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- 1. Valuation of Long Term Securities <ul><li>What is a cynic? A man who knows the price of everything and the value of nothing. </li></ul><ul><li>Oscar Wilde </li></ul>
- 2. Valuation <ul><li>Liquidation value </li></ul><ul><li>Book value </li></ul><ul><li>Market value </li></ul><ul><li>Intrinsic value </li></ul>
- 3. Discounted Cashflow Model <ul><li>The value of an asset is the present value of its expected cashflows discounted at a risk adjusted required rate of return. </li></ul>
- 4. Discounted Cashflow <ul><li>V = C 1 /(1+r) + C 2 /(1+r) 2 + C 3 /(1+r) 3 +….+ </li></ul><ul><li>(C n + M) / (1+r) n </li></ul>
- 5. Required Rate of Return <ul><li>Time </li></ul><ul><li>Inflation </li></ul><ul><li>Risk </li></ul>
- 6. <ul><li>All securities in an equivalent risk class are priced to offer the same expected return. </li></ul>
- 7. Bond Valuation <ul><li>Face value </li></ul><ul><li>Coupon rate </li></ul><ul><li>Maturity </li></ul><ul><li>Future cashflows </li></ul>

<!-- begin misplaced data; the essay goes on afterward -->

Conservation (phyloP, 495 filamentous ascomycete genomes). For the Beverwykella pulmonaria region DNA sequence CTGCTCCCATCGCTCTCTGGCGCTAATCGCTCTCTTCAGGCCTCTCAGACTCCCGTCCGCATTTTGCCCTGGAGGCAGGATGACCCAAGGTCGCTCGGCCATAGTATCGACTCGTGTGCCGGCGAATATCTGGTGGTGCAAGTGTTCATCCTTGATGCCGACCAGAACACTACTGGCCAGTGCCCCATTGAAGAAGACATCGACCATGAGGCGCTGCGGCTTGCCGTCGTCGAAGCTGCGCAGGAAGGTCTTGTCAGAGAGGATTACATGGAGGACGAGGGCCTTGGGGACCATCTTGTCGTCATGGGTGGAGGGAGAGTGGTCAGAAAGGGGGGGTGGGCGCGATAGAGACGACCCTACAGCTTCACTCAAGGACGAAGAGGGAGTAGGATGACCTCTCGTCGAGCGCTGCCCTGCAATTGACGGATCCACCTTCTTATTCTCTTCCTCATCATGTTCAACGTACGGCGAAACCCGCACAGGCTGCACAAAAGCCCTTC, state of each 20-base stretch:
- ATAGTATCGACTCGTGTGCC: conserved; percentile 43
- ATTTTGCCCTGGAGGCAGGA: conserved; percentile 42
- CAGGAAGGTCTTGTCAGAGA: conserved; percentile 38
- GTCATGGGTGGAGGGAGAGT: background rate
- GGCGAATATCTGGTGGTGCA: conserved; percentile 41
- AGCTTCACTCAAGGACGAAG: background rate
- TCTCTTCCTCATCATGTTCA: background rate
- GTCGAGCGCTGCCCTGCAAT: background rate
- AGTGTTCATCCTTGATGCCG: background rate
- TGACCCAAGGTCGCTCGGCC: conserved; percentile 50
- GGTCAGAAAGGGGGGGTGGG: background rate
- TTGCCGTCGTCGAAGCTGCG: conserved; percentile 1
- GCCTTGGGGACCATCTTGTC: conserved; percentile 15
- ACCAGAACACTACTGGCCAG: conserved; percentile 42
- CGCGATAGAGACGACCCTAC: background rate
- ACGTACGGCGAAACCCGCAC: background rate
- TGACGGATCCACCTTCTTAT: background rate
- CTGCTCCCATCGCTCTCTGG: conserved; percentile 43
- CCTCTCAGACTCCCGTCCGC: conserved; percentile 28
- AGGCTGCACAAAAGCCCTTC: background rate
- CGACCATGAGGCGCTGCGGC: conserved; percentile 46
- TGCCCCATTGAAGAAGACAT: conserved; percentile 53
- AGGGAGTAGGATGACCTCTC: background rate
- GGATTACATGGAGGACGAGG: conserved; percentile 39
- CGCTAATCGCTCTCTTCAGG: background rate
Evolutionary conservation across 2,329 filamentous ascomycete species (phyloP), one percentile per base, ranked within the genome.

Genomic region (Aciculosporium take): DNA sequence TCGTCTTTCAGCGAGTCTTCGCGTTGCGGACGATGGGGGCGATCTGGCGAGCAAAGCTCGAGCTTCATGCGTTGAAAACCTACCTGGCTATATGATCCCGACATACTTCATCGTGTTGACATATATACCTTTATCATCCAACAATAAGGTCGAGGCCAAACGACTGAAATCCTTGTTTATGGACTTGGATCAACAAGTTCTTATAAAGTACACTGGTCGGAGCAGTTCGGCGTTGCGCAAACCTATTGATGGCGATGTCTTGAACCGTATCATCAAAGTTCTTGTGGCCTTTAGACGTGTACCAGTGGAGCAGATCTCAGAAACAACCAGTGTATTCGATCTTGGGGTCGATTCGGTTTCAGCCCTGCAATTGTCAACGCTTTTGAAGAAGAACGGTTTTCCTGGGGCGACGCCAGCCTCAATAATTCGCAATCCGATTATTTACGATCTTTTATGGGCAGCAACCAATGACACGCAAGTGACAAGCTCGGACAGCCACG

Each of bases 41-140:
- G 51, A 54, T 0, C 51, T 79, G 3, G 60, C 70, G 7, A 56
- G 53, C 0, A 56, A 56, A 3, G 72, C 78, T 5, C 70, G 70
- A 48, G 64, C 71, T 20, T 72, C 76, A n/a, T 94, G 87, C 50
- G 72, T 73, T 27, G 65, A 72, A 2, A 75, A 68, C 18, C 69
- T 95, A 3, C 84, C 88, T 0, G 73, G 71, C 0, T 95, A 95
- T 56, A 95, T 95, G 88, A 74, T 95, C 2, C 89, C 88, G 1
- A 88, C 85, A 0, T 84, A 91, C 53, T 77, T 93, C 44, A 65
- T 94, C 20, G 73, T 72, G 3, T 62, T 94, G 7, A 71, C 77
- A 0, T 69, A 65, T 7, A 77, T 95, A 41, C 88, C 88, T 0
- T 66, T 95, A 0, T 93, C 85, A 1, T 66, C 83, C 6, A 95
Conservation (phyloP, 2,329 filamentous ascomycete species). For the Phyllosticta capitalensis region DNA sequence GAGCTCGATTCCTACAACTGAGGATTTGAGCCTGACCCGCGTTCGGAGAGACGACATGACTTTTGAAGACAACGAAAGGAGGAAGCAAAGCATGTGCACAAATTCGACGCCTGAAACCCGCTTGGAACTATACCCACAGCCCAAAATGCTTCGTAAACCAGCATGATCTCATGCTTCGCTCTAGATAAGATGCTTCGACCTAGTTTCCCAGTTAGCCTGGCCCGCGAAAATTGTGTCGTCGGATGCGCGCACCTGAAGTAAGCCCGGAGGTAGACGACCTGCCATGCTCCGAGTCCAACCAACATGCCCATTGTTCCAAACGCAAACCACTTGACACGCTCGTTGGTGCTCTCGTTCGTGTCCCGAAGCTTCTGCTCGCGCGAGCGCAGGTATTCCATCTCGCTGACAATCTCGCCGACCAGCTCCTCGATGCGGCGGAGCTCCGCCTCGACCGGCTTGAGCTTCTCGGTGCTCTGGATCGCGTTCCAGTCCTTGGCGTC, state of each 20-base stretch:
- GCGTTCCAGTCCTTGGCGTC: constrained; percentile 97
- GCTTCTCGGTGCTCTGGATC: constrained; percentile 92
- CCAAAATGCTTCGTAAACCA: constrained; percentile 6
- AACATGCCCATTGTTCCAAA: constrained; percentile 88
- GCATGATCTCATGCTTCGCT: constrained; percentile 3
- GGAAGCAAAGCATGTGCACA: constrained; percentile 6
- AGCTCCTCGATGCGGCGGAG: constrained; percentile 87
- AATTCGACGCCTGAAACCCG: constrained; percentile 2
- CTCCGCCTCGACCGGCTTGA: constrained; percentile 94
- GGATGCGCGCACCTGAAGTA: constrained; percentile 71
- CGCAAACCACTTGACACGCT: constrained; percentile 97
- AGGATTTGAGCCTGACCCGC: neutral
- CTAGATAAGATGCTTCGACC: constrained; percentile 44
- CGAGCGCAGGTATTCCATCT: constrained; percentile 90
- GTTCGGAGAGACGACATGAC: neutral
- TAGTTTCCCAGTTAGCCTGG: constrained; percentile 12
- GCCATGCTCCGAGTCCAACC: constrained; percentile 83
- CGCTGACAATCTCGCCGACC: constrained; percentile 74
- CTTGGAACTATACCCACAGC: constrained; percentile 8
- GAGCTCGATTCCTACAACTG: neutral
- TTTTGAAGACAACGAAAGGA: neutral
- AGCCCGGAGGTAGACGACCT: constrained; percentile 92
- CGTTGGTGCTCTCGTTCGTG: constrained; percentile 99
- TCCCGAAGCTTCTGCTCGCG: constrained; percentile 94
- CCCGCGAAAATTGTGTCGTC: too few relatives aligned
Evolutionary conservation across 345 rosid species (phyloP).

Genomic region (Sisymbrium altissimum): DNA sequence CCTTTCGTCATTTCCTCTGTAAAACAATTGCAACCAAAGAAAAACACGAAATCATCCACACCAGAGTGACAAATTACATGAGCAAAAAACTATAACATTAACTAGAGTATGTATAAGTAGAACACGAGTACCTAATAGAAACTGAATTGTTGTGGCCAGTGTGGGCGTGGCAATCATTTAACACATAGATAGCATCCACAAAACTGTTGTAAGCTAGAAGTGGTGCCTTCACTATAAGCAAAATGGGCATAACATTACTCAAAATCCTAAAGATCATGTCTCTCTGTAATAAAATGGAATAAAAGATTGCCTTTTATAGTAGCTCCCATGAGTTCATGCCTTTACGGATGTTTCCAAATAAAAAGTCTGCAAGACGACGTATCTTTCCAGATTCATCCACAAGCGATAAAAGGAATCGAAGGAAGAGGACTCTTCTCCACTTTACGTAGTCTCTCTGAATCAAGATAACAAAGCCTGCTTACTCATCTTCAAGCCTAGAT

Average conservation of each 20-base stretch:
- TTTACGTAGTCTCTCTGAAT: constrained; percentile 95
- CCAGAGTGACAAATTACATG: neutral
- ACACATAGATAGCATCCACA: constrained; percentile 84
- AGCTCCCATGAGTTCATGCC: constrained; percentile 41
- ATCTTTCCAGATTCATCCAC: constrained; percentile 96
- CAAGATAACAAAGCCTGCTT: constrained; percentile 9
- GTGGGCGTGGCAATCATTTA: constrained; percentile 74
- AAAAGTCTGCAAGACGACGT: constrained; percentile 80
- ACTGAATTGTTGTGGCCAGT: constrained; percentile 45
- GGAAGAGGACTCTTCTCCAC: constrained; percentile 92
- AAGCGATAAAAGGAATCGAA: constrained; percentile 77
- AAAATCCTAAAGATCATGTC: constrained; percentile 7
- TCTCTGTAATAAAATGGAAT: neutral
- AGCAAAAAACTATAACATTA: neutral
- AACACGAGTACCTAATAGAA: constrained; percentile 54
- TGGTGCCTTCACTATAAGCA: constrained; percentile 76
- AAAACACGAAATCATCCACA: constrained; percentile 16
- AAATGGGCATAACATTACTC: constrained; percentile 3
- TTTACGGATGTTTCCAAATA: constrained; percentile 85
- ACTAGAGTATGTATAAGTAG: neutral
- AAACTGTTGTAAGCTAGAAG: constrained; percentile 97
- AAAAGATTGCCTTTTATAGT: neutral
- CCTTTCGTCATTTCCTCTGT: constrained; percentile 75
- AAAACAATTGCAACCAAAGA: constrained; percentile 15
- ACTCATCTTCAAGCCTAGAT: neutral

- 8. Bond Valuation <ul><li>V = C 1 /(1+r) + C 2 /(1+r) 2 + C 3 /(1+r) 3 +….+ </li></ul><ul><li>(C n + M) / (1+r) n </li></ul><ul><li>Where C 1 …..C n are the coupon payments, M is the maturity value. </li></ul><ul><li>r is the discount rate and V is the value of the bond. </li></ul>
- 9. Bond Valuation <ul><li>V = C* PVIFA r,n + M * PVIF r,n </li></ul><ul><li>Rs 100 FV. 10% coupon. 9 years maturity. </li></ul><ul><li>12% discount rate. </li></ul><ul><li>= 10 * PVIFA (12%.9years) + 100 * PVIF(12%.9years) </li></ul><ul><li>= 10 *5.328 + 100 * 0.361 = 89.38 </li></ul><ul><li>8% discount rate. </li></ul><ul><li>= 10 * PVIFA (8%.9years) + 100 * PVIF(8%.9years) </li></ul><ul><li>= 10* 6.247 + 100 * 0.5 = 112.47 </li></ul>
- 10. Zero Coupon Bond <ul><li>No periodic payment of interest. Sold at discount to face value. </li></ul><ul><li>V = Maturity value * 1/ (1+r) n </li></ul><ul><li> = Maturity value * PVIF r,n </li></ul><ul><li>1000 FV. 10 years. 12% discount rate. </li></ul><ul><li>Value = 1000 * 0.322 = Rs 322 </li></ul>
- 11. Perpetual Bonds <ul><li>A bond that does not mature and hence, pays constant interest forever. </li></ul><ul><li>V = C/ r </li></ul>
- 12. Yield to Maturity <ul><li>The discount rate that equates the present value of all the future cashflows of the bond to the current market price </li></ul><ul><li>Interest rate risk. Relationship between interest rate and bond prices </li></ul>